Hothouse was amazing! It came at exactly the right time for me – to suddenly be part of a network rather than an individual working from my home studio was fantastic. I’d never really considered the business aspect before and it was great having the time and meeting people who could help and give you direction.

Emma Calvert amazing necklace Emma Calvert neon layered statement necklace

I love that you now have the option of working with a loom too, the necklace from your new collection photo looks absolutely incredible! And very time-consuming! Is it more or less time consuming than making by hand?

It’s the preparation before you can actually start weaving which takes a long time! By hand, I just measure the ribbons and start braiding, but on the loom I have to prepare a warp (measuring, dying, threading and winding) and then I get to start making! It’s time consuming but quite therapeutic! (fellow weaver Holly Berry mentioned this too – Verity)

It sounds really satisfying though, I know I’d love to play around with a loom and at some point create a finished product. Is there anywhere or anything in particular you are drawing inspiration from at the moment? Blogs/magazines or other designers?

My sketchbook at the moment is full of my trip to Palermo and Cefalu in Sicily (went there just over a year ago) – I found the colours so intense but then contrasting with cool stone and colours bleached by the sun. I also find a lot of inspiration in old buildings – particularly churches and cathedrals, i find it fascinating how intricate and colourful they are and how much energy went into building and decorating them.

I love Dolce and Gabbana’s recent collections based on Sicily and how they’ve taken the craftsmanship and traditions.

Even your description’s are inspiring Emma! I’m excited to see what other creations they lead to. Speaking of which, what are your plans for the future?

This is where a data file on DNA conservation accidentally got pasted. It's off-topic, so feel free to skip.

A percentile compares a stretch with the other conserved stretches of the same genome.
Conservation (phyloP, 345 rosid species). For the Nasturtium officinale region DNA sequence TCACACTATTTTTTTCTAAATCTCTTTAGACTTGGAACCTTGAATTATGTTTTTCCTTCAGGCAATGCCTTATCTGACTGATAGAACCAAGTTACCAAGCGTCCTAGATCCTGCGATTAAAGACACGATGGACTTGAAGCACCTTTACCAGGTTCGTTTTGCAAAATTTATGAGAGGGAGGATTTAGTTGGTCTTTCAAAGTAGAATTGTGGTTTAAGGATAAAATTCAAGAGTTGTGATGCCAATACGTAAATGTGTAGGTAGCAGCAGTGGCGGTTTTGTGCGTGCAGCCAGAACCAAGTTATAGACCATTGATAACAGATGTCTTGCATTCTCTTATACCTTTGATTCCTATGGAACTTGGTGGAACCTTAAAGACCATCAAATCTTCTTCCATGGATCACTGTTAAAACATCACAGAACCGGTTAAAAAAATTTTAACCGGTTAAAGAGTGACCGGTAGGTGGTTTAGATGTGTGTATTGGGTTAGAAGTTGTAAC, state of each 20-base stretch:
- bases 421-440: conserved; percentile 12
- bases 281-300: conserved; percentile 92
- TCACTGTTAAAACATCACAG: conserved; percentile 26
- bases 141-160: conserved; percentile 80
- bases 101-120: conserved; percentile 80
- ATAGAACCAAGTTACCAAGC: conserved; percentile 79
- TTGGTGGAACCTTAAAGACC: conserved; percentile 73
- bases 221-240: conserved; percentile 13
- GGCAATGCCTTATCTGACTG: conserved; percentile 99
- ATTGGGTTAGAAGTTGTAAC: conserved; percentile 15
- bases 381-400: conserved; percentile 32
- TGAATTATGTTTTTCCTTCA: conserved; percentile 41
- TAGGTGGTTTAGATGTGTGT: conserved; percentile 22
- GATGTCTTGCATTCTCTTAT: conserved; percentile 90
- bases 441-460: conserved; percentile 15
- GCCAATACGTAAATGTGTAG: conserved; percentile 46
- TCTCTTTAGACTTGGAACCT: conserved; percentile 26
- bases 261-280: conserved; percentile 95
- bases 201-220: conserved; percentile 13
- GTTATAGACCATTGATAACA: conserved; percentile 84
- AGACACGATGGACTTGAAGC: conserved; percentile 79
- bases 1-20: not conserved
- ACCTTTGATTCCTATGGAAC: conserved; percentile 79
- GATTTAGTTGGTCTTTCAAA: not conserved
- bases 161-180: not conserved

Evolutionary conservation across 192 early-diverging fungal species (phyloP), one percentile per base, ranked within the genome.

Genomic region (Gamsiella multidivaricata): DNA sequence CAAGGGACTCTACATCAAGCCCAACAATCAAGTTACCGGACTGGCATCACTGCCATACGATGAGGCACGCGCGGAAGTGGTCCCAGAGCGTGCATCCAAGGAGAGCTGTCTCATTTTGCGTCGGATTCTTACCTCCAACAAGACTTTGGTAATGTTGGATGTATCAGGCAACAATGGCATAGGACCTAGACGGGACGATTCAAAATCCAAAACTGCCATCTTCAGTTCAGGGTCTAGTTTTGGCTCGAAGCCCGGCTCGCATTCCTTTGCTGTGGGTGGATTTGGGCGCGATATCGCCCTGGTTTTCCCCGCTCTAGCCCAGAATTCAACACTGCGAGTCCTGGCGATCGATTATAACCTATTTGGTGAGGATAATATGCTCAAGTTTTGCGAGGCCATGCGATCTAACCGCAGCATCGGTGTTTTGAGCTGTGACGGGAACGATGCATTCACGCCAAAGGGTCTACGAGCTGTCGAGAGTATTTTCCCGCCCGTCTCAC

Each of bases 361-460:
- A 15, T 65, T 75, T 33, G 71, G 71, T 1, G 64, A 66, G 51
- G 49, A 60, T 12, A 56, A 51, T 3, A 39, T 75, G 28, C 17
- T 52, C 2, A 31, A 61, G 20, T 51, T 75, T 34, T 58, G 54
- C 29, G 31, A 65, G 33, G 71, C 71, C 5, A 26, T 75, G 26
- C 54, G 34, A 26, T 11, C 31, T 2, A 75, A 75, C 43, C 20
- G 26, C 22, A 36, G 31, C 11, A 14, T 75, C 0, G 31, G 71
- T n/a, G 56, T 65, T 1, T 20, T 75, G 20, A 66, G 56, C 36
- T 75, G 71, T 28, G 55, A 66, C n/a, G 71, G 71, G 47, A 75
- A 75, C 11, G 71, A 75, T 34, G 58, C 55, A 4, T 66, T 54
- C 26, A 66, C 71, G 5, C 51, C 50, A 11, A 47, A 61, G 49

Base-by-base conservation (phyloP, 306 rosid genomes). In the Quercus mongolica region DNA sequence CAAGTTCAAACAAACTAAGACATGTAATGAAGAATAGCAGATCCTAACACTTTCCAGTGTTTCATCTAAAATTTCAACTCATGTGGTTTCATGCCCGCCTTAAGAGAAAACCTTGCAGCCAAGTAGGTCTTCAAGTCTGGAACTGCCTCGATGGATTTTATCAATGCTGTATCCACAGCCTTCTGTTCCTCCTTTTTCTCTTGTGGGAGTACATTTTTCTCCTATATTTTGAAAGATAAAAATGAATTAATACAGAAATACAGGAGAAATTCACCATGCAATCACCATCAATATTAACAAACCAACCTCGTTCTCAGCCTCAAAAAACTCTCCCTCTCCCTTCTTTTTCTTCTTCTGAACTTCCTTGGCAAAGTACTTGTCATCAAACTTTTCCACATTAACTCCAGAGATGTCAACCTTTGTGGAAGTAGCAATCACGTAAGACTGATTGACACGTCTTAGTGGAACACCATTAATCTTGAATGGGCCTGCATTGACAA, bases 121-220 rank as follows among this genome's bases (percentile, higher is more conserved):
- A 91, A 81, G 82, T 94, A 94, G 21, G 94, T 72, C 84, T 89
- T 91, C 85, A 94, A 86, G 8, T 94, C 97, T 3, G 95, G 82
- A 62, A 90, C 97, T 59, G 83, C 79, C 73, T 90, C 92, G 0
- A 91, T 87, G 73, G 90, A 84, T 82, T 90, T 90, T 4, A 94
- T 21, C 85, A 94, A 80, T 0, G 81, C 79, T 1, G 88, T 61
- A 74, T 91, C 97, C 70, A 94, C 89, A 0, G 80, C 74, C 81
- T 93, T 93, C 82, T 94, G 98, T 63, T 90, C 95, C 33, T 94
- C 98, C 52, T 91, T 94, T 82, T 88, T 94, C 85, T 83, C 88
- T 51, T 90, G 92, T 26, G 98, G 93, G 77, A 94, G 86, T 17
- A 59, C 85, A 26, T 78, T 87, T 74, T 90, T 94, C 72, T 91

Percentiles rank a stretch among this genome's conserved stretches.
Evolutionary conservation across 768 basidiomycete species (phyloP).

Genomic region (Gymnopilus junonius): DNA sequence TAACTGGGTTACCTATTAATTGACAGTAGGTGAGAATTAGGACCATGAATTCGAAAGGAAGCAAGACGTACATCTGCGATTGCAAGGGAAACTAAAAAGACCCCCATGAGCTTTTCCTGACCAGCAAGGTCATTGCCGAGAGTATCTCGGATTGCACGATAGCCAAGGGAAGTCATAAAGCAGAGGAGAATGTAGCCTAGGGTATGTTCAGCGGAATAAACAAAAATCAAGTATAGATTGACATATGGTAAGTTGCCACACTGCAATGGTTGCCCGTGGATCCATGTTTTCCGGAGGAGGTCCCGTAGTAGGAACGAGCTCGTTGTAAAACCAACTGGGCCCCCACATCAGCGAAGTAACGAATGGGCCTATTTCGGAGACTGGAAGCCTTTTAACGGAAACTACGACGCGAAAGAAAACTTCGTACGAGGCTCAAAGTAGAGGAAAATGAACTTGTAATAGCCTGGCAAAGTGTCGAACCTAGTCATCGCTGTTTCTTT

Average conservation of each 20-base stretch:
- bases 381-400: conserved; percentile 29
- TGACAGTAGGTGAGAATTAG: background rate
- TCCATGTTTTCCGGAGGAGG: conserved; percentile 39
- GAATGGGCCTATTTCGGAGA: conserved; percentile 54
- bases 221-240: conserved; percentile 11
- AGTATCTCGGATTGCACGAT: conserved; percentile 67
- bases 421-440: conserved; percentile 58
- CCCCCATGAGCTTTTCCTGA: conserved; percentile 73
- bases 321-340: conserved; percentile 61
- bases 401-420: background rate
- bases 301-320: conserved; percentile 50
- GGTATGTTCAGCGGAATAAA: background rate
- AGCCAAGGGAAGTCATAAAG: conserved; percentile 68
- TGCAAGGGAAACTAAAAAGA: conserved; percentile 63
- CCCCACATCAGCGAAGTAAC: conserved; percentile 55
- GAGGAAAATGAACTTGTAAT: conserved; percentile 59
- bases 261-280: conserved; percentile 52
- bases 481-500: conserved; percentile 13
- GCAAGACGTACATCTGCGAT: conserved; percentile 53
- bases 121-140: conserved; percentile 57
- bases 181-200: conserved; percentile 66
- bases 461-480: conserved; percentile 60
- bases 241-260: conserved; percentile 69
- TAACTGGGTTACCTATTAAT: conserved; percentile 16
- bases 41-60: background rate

Short term plans are to develop the loom woven necklaces into a full collection and to combine more of the hand-weaving with the braiding.

Well, that sounds pretty good to me! One last one – what do you get up to when you’re not making? Any other hobbies or activities that take your mind away from work?

Yoga ๐Ÿ™‚ But in the summer I love paddle boarding and just being down on the beach (the benefits of living by the sea!). I also spend quite a bit of time in London – visiting exhibitions and soaking up city life! I miss the buzz of London!!!

I can’t lie, I’m a bit jealous of how lovely that all sounds – it’s amazing how much more chilled out life is outside of London! Thank you so much for your time and patience Emma. Definitely not the same as speaking face to face though. (We used Google ‘Hangout’ for this chat. With a two minute delay between each question, ha!)

Thanks Verity! Was lovely to speak to you.

Emma Calvert bracelet

Emma Calvert mini woven bracelet in neon and mint // ยฃ49

You can discover more about Emma’s work and upcoming projects on her website, Facebook and Tweet-Tweet Twitter! Online stockists include FAO Shop (a new discovery for me that I’m about to spend a lot of time exploring) and Made by hand online. And if you want to find out more about what Craft Council are about, have a peek here. Enjoy Fashioned Emma! And anyone in London, go visit the exhibition and tell me all about it please.